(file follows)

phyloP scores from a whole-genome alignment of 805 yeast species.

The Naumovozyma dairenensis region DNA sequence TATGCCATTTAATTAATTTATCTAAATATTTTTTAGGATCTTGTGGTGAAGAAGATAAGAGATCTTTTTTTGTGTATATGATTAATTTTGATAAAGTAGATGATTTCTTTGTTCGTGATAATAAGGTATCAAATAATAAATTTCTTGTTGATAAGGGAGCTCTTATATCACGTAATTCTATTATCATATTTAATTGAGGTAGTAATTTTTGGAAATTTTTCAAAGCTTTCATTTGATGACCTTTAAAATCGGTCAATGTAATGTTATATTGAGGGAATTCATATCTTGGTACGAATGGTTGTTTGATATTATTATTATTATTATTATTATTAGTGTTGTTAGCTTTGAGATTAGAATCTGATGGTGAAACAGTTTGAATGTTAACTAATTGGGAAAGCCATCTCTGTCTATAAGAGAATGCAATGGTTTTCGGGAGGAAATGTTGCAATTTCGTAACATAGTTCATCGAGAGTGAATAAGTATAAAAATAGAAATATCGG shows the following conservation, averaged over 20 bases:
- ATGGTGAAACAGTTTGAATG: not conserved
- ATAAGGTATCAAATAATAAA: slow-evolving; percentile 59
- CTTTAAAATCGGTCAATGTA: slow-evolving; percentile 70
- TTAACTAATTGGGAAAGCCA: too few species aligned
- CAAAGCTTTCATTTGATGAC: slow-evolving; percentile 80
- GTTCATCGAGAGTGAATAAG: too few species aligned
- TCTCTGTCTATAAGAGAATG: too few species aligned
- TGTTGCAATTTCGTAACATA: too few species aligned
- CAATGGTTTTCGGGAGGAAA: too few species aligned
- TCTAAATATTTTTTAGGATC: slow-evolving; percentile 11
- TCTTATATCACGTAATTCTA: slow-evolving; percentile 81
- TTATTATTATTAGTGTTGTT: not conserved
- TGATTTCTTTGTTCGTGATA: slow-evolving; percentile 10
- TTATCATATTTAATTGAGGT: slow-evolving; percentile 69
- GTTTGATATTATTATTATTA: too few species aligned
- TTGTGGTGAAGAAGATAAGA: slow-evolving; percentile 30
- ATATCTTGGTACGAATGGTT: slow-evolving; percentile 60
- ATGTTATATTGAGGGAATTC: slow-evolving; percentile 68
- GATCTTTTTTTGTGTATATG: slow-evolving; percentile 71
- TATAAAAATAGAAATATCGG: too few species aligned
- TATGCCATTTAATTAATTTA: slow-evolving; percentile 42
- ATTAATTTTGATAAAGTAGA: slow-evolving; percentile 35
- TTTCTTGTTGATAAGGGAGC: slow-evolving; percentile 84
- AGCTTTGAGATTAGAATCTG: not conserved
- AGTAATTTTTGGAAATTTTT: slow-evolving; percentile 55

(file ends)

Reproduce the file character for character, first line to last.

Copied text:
phyloP scores from a whole-genome alignment of 805 yeast species.

The Naumovozyma dairenensis region DNA sequence TATGCCATTTAATTAATTTATCTAAATATTTTTTAGGATCTTGTGGTGAAGAAGATAAGAGATCTTTTTTTGTGTATATGATTAATTTTGATAAAGTAGATGATTTCTTTGTTCGTGATAATAAGGTATCAAATAATAAATTTCTTGTTGATAAGGGAGCTCTTATATCACGTAATTCTATTATCATATTTAATTGAGGTAGTAATTTTTGGAAATTTTTCAAAGCTTTCATTTGATGACCTTTAAAATCGGTCAATGTAATGTTATATTGAGGGAATTCATATCTTGGTACGAATGGTTGTTTGATATTATTATTATTATTATTATTATTAGTGTTGTTAGCTTTGAGATTAGAATCTGATGGTGAAACAGTTTGAATGTTAACTAATTGGGAAAGCCATCTCTGTCTATAAGAGAATGCAATGGTTTTCGGGAGGAAATGTTGCAATTTCGTAACATAGTTCATCGAGAGTGAATAAGTATAAAAATAGAAATATCGG shows the following conservation, averaged over 20 bases:
- ATGGTGAAACAGTTTGAATG: not conserved
- ATAAGGTATCAAATAATAAA: slow-evolving; percentile 59
- CTTTAAAATCGGTCAATGTA: slow-evolving; percentile 70
- TTAACTAATTGGGAAAGCCA: too few species aligned
- CAAAGCTTTCATTTGATGAC: slow-evolving; percentile 80
- GTTCATCGAGAGTGAATAAG: too few species aligned
- TCTCTGTCTATAAGAGAATG: too few species aligned
- TGTTGCAATTTCGTAACATA: too few species aligned
- CAATGGTTTTCGGGAGGAAA: too few species aligned
- TCTAAATATTTTTTAGGATC: slow-evolving; percentile 11
- TCTTATATCACGTAATTCTA: slow-evolving; percentile 81
- TTATTATTATTAGTGTTGTT: not conserved
- TGATTTCTTTGTTCGTGATA: slow-evolving; percentile 10
- TTATCATATTTAATTGAGGT: slow-evolving; percentile 69
- GTTTGATATTATTATTATTA: too few species aligned
- TTGTGGTGAAGAAGATAAGA: slow-evolving; percentile 30
- ATATCTTGGTACGAATGGTT: slow-evolving; percentile 60
- ATGTTATATTGAGGGAATTC: slow-evolving; percentile 68
- GATCTTTTTTTGTGTATATG: slow-evolving; percentile 71
- TATAAAAATAGAAATATCGG: too few species aligned
- TATGCCATTTAATTAATTTA: slow-evolving; percentile 42
- ATTAATTTTGATAAAGTAGA: slow-evolving; percentile 35
- TTTCTTGTTGATAAGGGAGC: slow-evolving; percentile 84
- AGCTTTGAGATTAGAATCTG: not conserved
- AGTAATTTTTGGAAATTTTT: slow-evolving; percentile 55